America can’t cut ties with foreign partners


Shealah Craighead

As Trump negotiates with NATO leaders, he must choose to compromise instead of pushing forward his own agenda.

Justin Som, Staff Writer

Trade deals, immigration, and alliances — those are the three bonds that bind America to the rest of the world.

Whether it is for better or worse, these relationships cannot be erased. They will last for as long as the United States and other countries exist.

That’s a lesson that needs to be taught to President Donald Trump.

America can no longer make other countries meet its demands by threatening to leave trade pacts and alliances.

Contrary to what many Americans choose to believe, these foreign nations have just as much power over us as we do over them.

Those are basic facts of life that can’t change.

There is only one facet of these relationships that can change: their status as either harmful or beneficial.

For instance, take a look at Trump’s handling of NAFTA [North American Free Trade Agreement]. On the White House’s policy page of “America First,” the Trump Administration claims that if President Trump’s demands are refused, he’ll  immediately “give notice of the United States’ intent to withdraw from NAFTA.”

Trump is trying to create more American jobs, but a pre-ordained threat definitely stretches the United States’ relationship with Mexico and Canada, the other members of the trade agreement.

It is good to bear America’s interests in mind, but the President needs to be capable of compromising.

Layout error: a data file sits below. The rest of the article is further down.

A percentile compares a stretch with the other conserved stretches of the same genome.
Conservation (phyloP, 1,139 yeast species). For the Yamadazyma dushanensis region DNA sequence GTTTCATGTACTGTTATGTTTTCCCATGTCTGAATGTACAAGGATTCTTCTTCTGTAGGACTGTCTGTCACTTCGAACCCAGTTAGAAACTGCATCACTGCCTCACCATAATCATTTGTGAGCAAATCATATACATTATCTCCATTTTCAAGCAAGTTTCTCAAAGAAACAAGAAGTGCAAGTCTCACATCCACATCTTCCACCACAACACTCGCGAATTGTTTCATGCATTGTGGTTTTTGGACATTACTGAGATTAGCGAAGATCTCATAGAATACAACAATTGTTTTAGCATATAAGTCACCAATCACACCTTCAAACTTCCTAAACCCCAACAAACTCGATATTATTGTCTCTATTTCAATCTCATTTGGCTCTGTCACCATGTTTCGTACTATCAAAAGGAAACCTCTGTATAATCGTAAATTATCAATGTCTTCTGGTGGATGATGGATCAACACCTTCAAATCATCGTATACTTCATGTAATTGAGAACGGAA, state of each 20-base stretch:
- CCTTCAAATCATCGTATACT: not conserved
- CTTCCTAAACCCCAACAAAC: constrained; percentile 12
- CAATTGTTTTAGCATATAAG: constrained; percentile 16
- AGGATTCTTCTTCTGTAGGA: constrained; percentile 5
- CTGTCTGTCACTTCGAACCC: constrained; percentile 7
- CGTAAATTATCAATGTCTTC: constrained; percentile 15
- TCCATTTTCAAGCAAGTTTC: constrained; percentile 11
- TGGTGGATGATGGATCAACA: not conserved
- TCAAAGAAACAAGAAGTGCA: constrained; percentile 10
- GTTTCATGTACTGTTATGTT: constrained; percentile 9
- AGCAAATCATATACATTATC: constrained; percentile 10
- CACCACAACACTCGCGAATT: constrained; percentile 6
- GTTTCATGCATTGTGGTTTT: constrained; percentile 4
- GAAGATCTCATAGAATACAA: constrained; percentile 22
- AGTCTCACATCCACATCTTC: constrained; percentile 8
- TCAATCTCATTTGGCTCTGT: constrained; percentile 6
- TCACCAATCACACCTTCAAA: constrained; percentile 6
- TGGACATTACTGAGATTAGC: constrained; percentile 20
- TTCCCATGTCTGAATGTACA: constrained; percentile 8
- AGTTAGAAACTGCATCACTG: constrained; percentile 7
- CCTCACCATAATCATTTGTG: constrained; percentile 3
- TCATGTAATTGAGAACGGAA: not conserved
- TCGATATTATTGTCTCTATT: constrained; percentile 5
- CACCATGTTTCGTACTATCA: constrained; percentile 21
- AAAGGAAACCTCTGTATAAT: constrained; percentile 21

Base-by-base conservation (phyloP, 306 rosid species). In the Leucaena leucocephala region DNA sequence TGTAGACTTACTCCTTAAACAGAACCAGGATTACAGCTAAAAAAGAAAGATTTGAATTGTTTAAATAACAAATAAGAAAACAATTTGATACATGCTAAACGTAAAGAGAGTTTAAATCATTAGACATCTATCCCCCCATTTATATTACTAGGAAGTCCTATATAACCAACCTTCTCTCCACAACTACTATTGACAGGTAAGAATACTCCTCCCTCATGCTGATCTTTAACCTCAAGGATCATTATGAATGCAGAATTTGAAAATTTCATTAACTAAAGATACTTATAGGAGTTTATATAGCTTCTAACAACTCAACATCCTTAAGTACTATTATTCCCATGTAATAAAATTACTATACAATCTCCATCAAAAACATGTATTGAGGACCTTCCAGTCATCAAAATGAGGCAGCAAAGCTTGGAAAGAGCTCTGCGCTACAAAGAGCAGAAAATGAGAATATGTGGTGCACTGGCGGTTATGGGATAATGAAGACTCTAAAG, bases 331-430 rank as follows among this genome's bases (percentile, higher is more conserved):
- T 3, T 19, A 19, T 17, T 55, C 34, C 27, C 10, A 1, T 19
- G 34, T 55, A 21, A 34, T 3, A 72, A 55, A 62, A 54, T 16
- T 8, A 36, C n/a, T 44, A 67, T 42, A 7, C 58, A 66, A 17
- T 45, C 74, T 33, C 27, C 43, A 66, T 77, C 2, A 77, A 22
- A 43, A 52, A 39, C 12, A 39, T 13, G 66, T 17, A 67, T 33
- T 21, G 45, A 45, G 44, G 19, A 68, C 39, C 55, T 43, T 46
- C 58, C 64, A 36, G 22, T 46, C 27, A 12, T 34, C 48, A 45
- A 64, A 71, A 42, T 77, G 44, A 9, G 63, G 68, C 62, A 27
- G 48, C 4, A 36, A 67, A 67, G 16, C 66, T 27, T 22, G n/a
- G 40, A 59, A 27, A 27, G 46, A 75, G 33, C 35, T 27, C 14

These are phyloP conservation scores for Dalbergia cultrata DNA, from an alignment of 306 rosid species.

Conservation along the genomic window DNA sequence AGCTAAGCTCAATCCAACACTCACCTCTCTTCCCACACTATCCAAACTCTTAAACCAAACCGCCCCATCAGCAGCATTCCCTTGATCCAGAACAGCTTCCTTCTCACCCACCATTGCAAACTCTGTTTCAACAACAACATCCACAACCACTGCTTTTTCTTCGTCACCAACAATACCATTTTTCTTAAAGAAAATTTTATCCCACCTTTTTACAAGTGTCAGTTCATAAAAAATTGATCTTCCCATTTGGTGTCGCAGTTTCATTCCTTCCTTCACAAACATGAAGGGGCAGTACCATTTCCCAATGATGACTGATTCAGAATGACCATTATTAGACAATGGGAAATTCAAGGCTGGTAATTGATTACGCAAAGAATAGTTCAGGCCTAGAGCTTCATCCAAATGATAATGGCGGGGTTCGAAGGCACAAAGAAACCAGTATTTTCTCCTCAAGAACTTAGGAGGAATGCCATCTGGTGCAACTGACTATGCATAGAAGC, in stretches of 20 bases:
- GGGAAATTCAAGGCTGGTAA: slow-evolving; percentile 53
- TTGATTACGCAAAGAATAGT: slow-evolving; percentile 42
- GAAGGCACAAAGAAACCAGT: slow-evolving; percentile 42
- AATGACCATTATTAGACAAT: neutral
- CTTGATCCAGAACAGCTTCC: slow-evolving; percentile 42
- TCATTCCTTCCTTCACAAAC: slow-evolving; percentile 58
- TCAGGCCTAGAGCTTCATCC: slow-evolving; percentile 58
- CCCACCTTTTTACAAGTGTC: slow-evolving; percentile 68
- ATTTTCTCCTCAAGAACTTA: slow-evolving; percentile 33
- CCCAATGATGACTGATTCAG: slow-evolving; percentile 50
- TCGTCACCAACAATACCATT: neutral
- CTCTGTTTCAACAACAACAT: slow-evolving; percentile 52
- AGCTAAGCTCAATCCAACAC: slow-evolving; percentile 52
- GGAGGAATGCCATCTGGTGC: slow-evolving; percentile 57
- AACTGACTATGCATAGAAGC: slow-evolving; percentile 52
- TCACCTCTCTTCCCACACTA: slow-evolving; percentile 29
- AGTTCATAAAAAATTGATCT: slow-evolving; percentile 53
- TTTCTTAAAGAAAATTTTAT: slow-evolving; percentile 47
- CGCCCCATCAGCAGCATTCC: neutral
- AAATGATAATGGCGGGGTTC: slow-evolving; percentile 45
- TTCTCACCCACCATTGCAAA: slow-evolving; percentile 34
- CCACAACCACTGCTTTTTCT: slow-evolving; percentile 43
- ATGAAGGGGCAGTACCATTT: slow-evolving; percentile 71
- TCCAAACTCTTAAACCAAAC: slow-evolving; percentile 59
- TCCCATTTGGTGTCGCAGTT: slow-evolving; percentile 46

America’s economy grows by one percent a year because of NAFTA, according to the United States Department of Agriculture. Yet, Trump still insists on bullying Mexico and Canada into giving America a larger share of the rewards.

Likewise, forcing Mexico to pay for a border wall and sticking a tariff on Canadian lumber aren’t exactly ways to make our allies want to help us.

If both countries chose to respond to Trump, they could easily create their own tariffs for the few American exports that they receive. This would cause heavy losses in American markets.

Respectively, Trump’s increasing demands of money and military support from NATO [North Atlantic Treaty Organization] allies are creating similar disagreements with western Europe.

Following Trump’s meeting with European leaders from NATO on May 28, Angela Merkel, the chancellor of Germany, said, “The times in which we could rely fully on others — they are somewhat over.”

Given that Trump has cited North Korea as one of the greatest threats to America, it’s time for the United States to rejoin its European allies in a renewed plan for protection.

This isn’t going to happen if the commander-in-chief accuses these other nations of not spending enough, plans to withdraw funding from NATO, and chooses to not support the Paris Accords for climate change.

But until Trump chooses to leave NATO and NAFTA, the United States and its foreign partners will simply have to compromise for each other to reach an agreement.